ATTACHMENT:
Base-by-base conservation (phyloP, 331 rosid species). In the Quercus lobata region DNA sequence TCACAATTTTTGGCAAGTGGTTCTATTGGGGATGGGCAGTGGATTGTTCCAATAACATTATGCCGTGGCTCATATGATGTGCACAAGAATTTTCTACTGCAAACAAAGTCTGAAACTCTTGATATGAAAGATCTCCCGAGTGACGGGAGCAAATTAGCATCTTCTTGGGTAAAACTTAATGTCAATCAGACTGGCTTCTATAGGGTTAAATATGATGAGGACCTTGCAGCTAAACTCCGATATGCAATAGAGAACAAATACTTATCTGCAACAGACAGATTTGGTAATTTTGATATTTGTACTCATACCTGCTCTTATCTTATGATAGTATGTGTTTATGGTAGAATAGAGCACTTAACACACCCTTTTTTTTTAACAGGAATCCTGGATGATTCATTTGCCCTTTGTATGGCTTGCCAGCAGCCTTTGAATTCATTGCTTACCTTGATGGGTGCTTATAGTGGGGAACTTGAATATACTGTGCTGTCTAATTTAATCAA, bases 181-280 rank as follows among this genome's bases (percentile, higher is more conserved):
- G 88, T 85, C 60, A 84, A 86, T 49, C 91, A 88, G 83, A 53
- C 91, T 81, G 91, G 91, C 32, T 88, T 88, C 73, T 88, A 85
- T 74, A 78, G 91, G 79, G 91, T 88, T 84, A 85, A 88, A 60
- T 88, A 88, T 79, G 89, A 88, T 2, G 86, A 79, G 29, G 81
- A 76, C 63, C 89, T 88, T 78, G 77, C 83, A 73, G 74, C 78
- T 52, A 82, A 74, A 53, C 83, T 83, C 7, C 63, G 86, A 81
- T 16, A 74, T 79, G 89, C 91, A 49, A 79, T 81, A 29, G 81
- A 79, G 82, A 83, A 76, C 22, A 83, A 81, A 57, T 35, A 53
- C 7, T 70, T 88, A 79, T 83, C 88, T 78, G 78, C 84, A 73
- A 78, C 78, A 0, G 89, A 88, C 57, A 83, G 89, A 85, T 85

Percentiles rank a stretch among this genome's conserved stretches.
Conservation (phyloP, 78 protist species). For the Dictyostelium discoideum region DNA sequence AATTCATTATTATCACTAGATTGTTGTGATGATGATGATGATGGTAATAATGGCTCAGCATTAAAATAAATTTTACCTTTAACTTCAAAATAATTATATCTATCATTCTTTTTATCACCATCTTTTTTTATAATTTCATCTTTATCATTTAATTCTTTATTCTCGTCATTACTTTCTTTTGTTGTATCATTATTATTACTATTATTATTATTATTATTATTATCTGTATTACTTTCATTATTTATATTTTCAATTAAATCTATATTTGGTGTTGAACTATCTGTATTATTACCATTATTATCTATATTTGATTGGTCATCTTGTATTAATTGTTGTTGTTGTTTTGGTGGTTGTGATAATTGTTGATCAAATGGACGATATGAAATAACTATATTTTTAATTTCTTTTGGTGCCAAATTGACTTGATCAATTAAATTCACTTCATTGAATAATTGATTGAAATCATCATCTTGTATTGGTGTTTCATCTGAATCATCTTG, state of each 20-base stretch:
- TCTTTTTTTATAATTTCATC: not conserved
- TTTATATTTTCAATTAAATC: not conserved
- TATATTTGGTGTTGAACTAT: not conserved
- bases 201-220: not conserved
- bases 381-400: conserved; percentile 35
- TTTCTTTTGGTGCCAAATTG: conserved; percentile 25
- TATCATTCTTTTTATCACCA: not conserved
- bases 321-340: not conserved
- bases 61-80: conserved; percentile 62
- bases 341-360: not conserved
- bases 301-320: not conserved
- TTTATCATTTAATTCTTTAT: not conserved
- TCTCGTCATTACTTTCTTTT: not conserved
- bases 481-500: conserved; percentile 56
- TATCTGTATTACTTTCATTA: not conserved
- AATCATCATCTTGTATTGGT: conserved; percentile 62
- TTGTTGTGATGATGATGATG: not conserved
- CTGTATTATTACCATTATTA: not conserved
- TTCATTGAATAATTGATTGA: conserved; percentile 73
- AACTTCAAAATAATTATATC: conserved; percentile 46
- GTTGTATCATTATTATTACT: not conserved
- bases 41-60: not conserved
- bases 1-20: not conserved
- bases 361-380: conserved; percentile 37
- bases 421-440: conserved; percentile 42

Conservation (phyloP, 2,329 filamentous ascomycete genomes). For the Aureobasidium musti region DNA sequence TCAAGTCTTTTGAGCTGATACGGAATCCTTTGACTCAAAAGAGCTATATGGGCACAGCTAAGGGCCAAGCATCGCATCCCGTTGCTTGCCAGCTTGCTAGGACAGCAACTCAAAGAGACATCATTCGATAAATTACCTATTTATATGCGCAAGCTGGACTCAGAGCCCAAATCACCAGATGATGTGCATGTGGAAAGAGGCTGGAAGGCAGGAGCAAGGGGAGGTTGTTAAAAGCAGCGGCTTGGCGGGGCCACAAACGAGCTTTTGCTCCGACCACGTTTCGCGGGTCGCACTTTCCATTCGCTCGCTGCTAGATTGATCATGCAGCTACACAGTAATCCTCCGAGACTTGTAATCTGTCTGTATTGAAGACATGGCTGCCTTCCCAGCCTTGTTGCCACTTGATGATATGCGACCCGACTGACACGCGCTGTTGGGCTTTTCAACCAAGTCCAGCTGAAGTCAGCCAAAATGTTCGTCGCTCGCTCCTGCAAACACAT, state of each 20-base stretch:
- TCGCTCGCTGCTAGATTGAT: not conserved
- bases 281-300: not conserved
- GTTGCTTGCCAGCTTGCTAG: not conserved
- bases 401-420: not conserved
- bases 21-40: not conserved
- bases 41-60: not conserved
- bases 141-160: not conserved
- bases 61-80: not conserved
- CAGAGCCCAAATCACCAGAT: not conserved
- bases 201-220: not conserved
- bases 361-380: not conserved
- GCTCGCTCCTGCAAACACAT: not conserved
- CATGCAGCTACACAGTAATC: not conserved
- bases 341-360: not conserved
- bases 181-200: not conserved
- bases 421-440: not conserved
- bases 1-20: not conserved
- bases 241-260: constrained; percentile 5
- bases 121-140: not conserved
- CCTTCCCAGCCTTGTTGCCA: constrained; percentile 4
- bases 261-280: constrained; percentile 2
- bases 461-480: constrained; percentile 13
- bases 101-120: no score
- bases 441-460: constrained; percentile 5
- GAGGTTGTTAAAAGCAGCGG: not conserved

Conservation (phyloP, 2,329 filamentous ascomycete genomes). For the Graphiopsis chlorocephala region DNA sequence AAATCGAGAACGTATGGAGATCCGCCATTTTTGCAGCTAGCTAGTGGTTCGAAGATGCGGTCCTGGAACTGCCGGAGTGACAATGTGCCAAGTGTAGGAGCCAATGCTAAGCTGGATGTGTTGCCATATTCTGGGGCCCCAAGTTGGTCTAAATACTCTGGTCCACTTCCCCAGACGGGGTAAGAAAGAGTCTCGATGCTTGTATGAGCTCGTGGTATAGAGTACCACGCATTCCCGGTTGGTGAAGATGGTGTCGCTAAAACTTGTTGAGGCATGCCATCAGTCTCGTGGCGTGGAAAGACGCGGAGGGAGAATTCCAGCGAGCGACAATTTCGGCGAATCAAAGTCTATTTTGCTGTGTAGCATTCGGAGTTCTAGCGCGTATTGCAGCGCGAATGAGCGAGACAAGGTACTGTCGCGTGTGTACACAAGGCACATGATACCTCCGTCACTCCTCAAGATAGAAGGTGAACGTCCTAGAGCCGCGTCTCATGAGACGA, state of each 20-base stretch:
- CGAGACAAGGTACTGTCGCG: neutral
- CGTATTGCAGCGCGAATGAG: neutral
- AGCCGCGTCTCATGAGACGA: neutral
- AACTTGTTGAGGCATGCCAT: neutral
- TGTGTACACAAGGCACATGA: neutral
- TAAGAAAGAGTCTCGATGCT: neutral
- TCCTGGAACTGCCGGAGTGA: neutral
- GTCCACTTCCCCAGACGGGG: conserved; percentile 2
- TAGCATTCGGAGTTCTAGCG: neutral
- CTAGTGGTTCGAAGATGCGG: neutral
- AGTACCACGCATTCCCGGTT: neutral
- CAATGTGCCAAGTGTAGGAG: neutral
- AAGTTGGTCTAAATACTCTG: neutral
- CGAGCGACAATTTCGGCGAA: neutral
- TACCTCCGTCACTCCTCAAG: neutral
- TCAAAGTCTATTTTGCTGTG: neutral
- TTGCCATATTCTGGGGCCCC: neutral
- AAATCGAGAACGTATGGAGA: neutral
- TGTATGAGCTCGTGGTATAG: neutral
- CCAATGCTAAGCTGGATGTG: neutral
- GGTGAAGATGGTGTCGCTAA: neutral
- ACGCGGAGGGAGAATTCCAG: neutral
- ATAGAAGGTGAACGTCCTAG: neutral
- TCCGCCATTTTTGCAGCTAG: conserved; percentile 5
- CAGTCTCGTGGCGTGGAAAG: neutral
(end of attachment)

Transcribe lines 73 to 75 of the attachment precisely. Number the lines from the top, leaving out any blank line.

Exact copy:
- GTCCACTTCCCCAGACGGGG: conserved; percentile 2
- TAGCATTCGGAGTTCTAGCG: neutral
- CTAGTGGTTCGAAGATGCGG: neutral